Dear Editor, After 10 truly dreadful years of utter horror in Syria, the unfortunate people there must now endure cruel US and international sanctions on their country. Donald Trump imposed the so-called Caesar’s Law sanctions on Syria last June and there is no sign of Joe Biden lifting them.
These sanctions are causing starvation and untold suffering to poor people with 83% of the population existing below the poverty line. There are long queues for bread and basic essentials. UNICEF says that the price of food has gone up by over 230%, affecting children. Medicines are sometimes impossible to get and people go to bed cold because the electricity is off for most of the day. Many hospitals have been forced to close because of lack of essential equipment. The Secretary General of the UN, Antonio Guterres, called it “a living hell”. It’s reported that in some cases people are actually selling a kidney to feed their children. If any country or building contractor tries to help Syria rebuild it will be severely punished with sanctions by the US. This is a crime against humanity. Pope Francis has asked for prayers and help for Syria. The world stands back and says and does nothing about this cruelty and inhumanity.
We love the sinner and hate the sin
Dear Editor, As expected, the recent document from Rome states that a priest cannot bless a same sex union because it is a sin. It is not only homosexual sin, but heterosexual sin; cohabiting without marriage. How can it come as a surprise that we priests are servants? We do not ‘own’ the sacraments of the Church. I accept the decision, those priests who are against the decision need to re-examine their vow of obedience and ask why they are a priest. I think there is another agenda here. I will bless a same sex couple when the Pope does. We love the sinner and hate the sin.
Fr Paul O’Connell
Douglas, Georgia, USA
CDF finding on same sex blessings was not ‘vicious’
Dear Editor, Intemperate and personalised criticisms of Pope Francis regarding the CDF document on same sex unions are deeply concerning. Those who make the time to actually read the (shortish) document itself will be hard put to find even the remotest semblance of “vicious” or “gratuitously cruel” language.
The CDF document addresses the question: “Does the Church have the power to give the blessing to unions of persons of the same sex?” It restates, in rigorous and always respectful language, precisely why the Church does not have the power to re-make the teaching, of which it is the custodian, in the likeness of contemporary culture. The three most recent Popes, with all of the authority vested in the Petrine office, have reiterated that same teaching.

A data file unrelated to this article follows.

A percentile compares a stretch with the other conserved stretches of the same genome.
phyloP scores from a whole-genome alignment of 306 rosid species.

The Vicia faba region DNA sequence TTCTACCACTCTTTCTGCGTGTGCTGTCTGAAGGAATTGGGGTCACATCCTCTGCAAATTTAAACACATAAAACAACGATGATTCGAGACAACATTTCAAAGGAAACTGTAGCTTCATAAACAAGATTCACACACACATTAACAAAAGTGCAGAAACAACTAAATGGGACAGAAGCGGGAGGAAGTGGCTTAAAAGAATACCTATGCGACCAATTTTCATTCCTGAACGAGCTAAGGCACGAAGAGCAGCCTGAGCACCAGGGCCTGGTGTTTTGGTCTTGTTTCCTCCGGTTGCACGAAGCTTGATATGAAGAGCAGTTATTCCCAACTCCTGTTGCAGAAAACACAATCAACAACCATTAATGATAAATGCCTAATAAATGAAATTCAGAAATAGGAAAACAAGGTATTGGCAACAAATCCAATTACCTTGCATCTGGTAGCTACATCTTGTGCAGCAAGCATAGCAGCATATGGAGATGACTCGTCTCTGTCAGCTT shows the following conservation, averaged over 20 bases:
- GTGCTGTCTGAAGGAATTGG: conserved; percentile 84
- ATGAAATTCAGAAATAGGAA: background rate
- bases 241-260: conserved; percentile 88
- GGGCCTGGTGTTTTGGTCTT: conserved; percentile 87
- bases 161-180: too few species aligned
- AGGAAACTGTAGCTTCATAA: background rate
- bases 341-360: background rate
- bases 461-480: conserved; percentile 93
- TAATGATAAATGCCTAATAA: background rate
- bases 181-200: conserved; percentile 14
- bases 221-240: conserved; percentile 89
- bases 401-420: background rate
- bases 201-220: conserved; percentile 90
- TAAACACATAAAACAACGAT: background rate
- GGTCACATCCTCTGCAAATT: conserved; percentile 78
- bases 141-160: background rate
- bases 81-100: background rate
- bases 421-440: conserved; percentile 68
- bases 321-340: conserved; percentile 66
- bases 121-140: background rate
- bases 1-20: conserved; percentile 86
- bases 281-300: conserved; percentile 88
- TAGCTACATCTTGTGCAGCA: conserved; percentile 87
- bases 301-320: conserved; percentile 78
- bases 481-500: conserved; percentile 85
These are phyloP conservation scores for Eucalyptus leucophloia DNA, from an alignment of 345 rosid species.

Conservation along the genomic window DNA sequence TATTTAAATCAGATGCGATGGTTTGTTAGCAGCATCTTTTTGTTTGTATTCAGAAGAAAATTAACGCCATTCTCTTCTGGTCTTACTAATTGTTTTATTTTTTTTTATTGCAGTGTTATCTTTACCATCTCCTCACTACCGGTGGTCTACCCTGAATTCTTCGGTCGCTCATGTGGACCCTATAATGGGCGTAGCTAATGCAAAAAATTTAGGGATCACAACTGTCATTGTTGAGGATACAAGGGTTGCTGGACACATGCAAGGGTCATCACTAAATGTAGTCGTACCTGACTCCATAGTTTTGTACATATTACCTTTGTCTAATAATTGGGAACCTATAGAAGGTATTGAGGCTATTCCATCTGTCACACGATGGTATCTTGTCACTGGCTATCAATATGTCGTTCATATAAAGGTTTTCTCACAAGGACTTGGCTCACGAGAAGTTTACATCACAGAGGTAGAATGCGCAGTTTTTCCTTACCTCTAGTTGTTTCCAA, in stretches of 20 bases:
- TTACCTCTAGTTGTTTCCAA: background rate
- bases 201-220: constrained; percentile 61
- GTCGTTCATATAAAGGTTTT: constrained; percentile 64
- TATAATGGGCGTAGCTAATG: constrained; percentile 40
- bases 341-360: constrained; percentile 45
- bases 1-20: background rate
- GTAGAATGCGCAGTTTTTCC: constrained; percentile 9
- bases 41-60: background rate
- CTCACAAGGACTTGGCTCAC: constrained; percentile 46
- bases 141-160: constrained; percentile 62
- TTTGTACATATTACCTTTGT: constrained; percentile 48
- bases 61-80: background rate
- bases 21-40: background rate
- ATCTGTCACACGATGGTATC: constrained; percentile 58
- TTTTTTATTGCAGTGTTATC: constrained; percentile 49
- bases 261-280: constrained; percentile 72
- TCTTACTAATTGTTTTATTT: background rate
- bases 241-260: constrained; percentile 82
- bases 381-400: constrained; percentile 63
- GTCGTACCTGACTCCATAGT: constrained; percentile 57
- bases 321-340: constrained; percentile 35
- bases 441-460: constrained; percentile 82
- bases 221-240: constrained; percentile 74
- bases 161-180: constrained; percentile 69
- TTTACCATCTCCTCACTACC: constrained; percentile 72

It will be rejected by some as a “hard saying” (John 6.67). It may lead some German theologians into schism, though it would seem they were already well embarked on that road. The Cambridge philosopher Elizabeth Anscombe made the point that Christianity was a radical challenge to pagan Rome. It remains so today.
The role of the bishops, in Ireland and across the universal Church, is to take courage and confirm Catholics in the compassionate and definitive teaching, reiterated by Pope Francis.
Ashford Co. Wicklow
We must remember Jesus Christ has never left us
Dear Editor, I was deeply disturbed to read an account of a priest representing the Association of Catholic Priests, Fr Tim Hazelwood, making the following statement regarding the CDF’s recent document on civil unions: “If Christ was with us now, he would do the caring, the loving thing.”
The document of which he was speaking isn’t what I want to address; what is worrying is the inference that Jesus Christ is no longer with us. I’ve seen this attitude popping up more and more. Fr Hazelwood as a priest holds the Risen Jesus in the Eucharist in his hands every day at Mass, which is more than most during this lockdown. If we as a Church have forgotten Christ’s promise that “I am with you always, yes, to the end of time”, (Matt 28:20), and that he is still head of his Church, then there is a great place for a national synod to start in unravelling the problems we now face.
Ballybofey, Co. Donegal
Creativity and skill needed for Ireland’s synod
Dear Editor, The Irish synod: There is also a disconnect with the adults. It has been known for years that some Catholics don’t agree with Church teaching. The trouble started when their questions were not answered. The synod will be too late for some, hopefully not for too many.
Don’t educate around the question, truthful honest information to the above questions is the only way to education. This is the age of 7-year-olds with iPads. Your answers will be double checked in Google.
Bishop Dempsey is right – listen, listen, listen and repeat, repeat, repeat every Sunday if necessary. Bishop Leahy’s enthusiasm is good. See what it did for the Irish rugby team and Rachel Blackmore, some creativity, some skill, some of Pope Francis’ courage and the help of the Holy Spirit.
Kinvara, Co. Galway
Dusting down our Mass rocks
Dear Editor, In the light of the current and ongoing prohibition on the Faithful attending Masses, now that the weather is improving a bit, is it time to dust down the Mass Rocks? Their use would tick several Covid boxes (ventilation, social distancing etc…) and they seemed to work well in previous times of repression!
Bailieborough, Co. Cavan